D.C voting rights: Where we've been, where we're going
Sunday, July 25, 2010
In April, when a new and even more dangerous anti-home-rule gun amendment delayed the D.C. House voting rights bill in the House of Representatives, I told D.C. residents that I would initiate conversations on next steps. It is apparent that we need serious, renewed discussion of how best to secure voting rights and freedom from congressional interference. These "Community Conversations" are beginning. The easy part is agreeing on what we want and what we are entitled to. Not so easy is figuring out how to get where we want to go. Our history can be our guide, but only if we understand this history.
I appreciate the thoughtful suggestions I have received from residents on legislation and strategies. Most of these have already been tried, but memories of the years of effort that residents invested in them have dimmed with the passage of time. In light of the number of good suggestions, however, more than simply reflecting on the past is necessary to promote an informed discussion. Thus, if I am reelected, I will introduce a series of bills in the next Congress that include not only the pending House-only approach but also the other bills that I have put forward in previous years: bills for statehood and for votes in both the Senate and the House. To assist a productive conversation, I also will post on my Web site the constitutional amendment bill carried by my predecessor, Del. Walter E. Fauntroy, along with the paths these bills have taken. That bill was passed by Congress in 1978 but won approval from just 16 of the 38 states required for ratification.
Shortly after coming to Congress, I introduced and got to the House floor my favorite bill -- the New Columbia Admission Act -- which would have made the District the 51st state, providing the entire package of full and equal representation and freedom from congressional intervention. In the House, we managed to get almost 60 percent of the Democrats and one Republican to vote for statehood. Even though the House and Senate were both controlled by huge, progressive Democratic majorities, however, the bill did not pass the House, and the Senate refused to take it up. Soon thereafter, the District became insolvent, taking statehood off the table until the city shows that it meets the threshold requirement of ability to pay for all state functions.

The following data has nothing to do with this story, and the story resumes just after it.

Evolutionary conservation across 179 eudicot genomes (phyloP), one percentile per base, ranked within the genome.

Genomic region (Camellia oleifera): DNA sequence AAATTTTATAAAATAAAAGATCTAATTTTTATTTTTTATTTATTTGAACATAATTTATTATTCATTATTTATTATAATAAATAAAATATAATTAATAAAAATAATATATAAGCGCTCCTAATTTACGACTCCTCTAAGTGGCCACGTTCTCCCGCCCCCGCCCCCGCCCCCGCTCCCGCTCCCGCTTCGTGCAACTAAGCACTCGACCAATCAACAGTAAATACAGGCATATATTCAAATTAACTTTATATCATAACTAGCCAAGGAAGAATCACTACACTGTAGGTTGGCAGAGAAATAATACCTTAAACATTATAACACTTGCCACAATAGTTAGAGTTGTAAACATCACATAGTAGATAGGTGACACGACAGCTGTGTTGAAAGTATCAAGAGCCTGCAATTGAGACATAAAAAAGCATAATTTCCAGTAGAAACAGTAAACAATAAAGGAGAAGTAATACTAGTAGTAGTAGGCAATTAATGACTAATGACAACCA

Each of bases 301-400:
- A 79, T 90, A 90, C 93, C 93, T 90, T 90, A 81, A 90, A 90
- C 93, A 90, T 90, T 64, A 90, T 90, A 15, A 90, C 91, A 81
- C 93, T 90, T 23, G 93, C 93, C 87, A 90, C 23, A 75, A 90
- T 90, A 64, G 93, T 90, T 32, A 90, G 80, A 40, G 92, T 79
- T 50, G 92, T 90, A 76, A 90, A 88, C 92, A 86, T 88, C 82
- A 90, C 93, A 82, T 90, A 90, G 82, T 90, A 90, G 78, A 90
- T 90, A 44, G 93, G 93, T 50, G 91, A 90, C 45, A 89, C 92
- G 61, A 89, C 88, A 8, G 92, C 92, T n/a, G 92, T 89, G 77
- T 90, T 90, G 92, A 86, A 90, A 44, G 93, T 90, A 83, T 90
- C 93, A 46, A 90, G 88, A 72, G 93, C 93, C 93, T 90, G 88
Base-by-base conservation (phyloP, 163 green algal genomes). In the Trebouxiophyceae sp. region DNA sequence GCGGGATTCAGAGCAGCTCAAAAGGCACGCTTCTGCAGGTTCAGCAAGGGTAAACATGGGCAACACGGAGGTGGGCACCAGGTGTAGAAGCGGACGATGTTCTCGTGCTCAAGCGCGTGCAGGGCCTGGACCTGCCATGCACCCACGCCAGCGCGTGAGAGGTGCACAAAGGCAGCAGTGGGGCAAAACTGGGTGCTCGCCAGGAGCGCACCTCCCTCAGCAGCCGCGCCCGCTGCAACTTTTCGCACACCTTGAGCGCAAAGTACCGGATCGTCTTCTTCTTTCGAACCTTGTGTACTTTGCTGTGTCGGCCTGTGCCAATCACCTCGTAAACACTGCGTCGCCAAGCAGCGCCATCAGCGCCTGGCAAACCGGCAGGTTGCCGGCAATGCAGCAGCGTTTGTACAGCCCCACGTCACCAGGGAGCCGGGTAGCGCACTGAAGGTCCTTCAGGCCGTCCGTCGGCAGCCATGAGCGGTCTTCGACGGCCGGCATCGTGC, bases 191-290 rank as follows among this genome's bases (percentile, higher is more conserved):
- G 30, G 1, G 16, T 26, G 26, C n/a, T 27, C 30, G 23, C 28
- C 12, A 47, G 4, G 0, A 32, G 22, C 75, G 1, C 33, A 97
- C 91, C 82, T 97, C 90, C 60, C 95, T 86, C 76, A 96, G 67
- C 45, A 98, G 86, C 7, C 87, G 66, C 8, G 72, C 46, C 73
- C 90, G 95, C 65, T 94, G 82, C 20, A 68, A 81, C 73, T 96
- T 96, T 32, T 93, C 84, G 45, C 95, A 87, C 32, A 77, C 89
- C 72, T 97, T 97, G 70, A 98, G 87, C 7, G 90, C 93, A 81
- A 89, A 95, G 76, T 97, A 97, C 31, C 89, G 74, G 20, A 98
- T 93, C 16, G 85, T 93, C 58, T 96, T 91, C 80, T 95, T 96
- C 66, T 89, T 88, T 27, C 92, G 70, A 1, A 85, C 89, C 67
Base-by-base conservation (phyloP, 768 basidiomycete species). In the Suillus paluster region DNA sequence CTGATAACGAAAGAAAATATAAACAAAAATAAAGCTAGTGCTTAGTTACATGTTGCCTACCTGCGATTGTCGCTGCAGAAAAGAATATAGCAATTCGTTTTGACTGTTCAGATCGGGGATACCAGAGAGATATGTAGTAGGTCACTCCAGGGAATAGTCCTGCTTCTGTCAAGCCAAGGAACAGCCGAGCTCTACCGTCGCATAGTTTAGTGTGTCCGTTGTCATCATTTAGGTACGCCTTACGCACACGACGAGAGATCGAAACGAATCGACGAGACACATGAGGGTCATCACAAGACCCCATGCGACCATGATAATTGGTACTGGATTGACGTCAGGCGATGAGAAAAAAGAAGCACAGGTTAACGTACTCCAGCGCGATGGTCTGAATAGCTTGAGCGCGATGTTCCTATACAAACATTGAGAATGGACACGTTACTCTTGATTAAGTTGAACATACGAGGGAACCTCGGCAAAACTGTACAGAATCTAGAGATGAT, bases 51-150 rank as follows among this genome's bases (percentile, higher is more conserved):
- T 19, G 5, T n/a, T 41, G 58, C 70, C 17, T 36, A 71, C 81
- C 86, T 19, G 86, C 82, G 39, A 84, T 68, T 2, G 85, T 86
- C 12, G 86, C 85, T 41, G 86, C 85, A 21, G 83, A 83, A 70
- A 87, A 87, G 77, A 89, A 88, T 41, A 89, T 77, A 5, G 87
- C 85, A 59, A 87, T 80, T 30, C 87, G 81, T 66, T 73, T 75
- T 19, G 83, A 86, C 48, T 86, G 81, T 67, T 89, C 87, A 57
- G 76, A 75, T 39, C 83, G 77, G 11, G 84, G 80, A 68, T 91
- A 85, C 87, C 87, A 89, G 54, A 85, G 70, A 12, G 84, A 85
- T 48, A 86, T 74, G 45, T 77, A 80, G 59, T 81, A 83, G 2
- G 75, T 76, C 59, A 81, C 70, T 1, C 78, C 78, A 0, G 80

Recently, in response to a question on "The Politics Program with Mark Plotkin," D.C. Chief Financial Officer Natwar Gandhi said that statehood would require approximately $1.2 billion in annual costs currently carried by the federal government. I will shortly release a summary of the 1997 memorandum of understanding between the District and the federal government in which the federal government, at the District's request, agreed to fund some D.C. operations. This decision made by the mayor and the D.C. Council to rescue the city from insolvency was understandable. But it was the city's decision, not mine, that took statehood off the table.
With statehood delayed, we pushed back with the next best option: a bill for votes in the House and Senate. This bill attracted many co-sponsors in both houses but did not reach the floor of either house. Later, in 2005, then-Rep. Tom Davis (R-Va.), who along with many Democrats supported granting D.C. a vote in the House but not in the Senate, noted that Utah had narrowly lost out on a seat after the 2000 Census, and he partnered with me to introduce a bipartisan bill giving House votes to Democratic D.C. and Republican Utah. For the first time in decades, we achieved large House and Senate majorities, bringing us the closest we have come to voting representation in more than two centuries.
Then came the gun amendment, which would have eliminated the District's gun safety laws and proliferated gun throughout the city, compelling us to pull back. As we move forward, it is important to remember that today all approaches would need to overcome the gun provision, even statehood; gun proponents would oppose a statehood bill altogether because the District would enact strong gun safety laws. Such impediments do not keep statehood from being the preferred choice. But they do require deeper thinking about whether there are ways to get there other than the incremental steps that we moved to after city finances delayed statehood and congressional Democrats became more conservative.
Our struggle for equal citizenship rights has been characterized by setbacks and comebacks, but the progress we have made can point the way forward. Our history shows agreement on two principles: We must never retreat from our full citizenship rights, and we must always seize any part of our rights that we can get.
The writer is the D.C. delegate to the U.S. House of Representatives.